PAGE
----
The principal of Earl Grey Senior Public School has, at the urging of parents, banned the use of phones in class. They may be used during lunch, but “no social media, no texting, no taking or viewing photos and videos.”
Toronto school bans cellphones from class – Toronto Star
This action provides wonderful media studies discussion and research opportunities, and I hope that Earl Grey teachers and others will take advantage of it.
The Toronto District School Board banned cell phones system-wide in 2007 but lifted the ban in 2011, allowing individual schools to set their own policies. One reason that the ban was lifted is that it didn’t work. Students used their phones constantly, if surreptitiously, and policing the policy became a bigger classroom distraction than the phones, damaging important teacher-student relationships.
The Earl Grey ban is a response to parental pressure, but also a valid concern about the learning distractions created by phone uses. Students are still welcome to use their phones when a teacher includes them in a lesson.
Teens thrive on social activities, enjoying each others’ company, experimenting with identities and power relationships. Smartphones’ abilities to record and share text, images and videos make them a perfect complement to adolescent culture. Losing those options will influence the school’s social environment and the students’ attitudes.
Enterprising teachers can explore several media literacy expectation (learning) statements, helping their students understand the reasons for the phone ban and even some useful responses that might have it rescinded.
Ideally, parents and teachers want students to balance and control their phone uses independently so that they can succeed academically, socially, etc. After all, they will have to do so in their adult lives if not when they get to secondary and post-secondary schools, i.e., next year for the grade 8 students.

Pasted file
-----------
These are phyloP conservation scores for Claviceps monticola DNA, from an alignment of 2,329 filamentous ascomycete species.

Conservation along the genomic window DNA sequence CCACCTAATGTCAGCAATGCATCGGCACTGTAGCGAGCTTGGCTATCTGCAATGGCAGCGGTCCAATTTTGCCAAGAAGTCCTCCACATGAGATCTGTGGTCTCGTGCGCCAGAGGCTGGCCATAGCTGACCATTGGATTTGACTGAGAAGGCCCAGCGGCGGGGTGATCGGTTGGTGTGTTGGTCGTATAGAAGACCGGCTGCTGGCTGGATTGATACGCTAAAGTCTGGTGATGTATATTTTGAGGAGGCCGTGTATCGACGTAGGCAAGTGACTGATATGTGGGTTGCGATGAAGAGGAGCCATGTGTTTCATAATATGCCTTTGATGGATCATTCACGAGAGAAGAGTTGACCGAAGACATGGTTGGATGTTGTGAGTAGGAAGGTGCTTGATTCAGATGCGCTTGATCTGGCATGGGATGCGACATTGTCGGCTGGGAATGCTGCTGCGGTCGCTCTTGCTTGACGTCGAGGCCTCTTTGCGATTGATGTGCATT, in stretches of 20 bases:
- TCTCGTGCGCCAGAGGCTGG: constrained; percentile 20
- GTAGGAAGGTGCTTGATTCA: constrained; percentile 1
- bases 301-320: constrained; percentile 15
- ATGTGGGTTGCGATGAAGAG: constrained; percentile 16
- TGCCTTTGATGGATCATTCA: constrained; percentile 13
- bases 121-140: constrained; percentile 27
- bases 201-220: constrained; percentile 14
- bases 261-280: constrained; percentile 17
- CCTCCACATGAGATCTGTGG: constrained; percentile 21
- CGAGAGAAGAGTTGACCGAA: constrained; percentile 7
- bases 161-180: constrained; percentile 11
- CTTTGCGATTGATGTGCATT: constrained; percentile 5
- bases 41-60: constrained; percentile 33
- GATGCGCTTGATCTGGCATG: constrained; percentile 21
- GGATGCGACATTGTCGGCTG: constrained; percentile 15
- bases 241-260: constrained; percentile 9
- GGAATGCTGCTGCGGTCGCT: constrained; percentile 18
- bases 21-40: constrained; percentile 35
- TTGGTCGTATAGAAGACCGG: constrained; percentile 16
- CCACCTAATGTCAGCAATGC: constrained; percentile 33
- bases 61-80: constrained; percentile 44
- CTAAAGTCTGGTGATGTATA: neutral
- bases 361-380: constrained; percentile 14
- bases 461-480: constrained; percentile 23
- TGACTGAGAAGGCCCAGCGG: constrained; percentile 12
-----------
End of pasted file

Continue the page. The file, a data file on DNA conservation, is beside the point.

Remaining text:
One useful expectation statement in the grade 8 Language curriculum states, Students will identify who produces various media texts and determine the commercial, ideological, political, cultural, and/or artistic interests or perspectives that the texts may involve. This statement provides opportunities to study a wide range of electronic communications and ask many useful questions. For example:
Why is a middle school phone ban newsworthy?
How might parents of students in other schools respond to the news?
Why might a phone ban news report spread to bans in other schools?
How have students’ conversations and activities changed since they have stopped using their phones?
Have students replaced their phone gaming with other gaming, e.g., board or playground gaming?
Have face-to-face conversations become more common? Better?
How have classroom activities changed?
Are students more focused on their lessons?
What is fake news, who creates and distributes it, and for what purposes?
How might we recognize fake news and respond to it?
Why might someone call a news story fake when it is true?
Why do people take selfies?
Why do they share—or not share—selfies?
How might selfies be used by someone to enhance their status among their friends or co-workers?
How might a selfie be used against the person who posted it?
Why is it important for Canadians to know about the history of residential schools?
How might we use social media to help us understand the day-to-day work of indigenous rights groups?
How might we use electronic media to inform our Member of Parliament of our ideas about indigenous rights?
How might phones and social media create obstacles to learning?
How could student classroom uses of phones change to make a school ban unnecessary?
Smartphones in schools create both learning opportunities and frustrations. Inviting students to understand media-related problems and be part of the solutions is a key media literacy education strategy.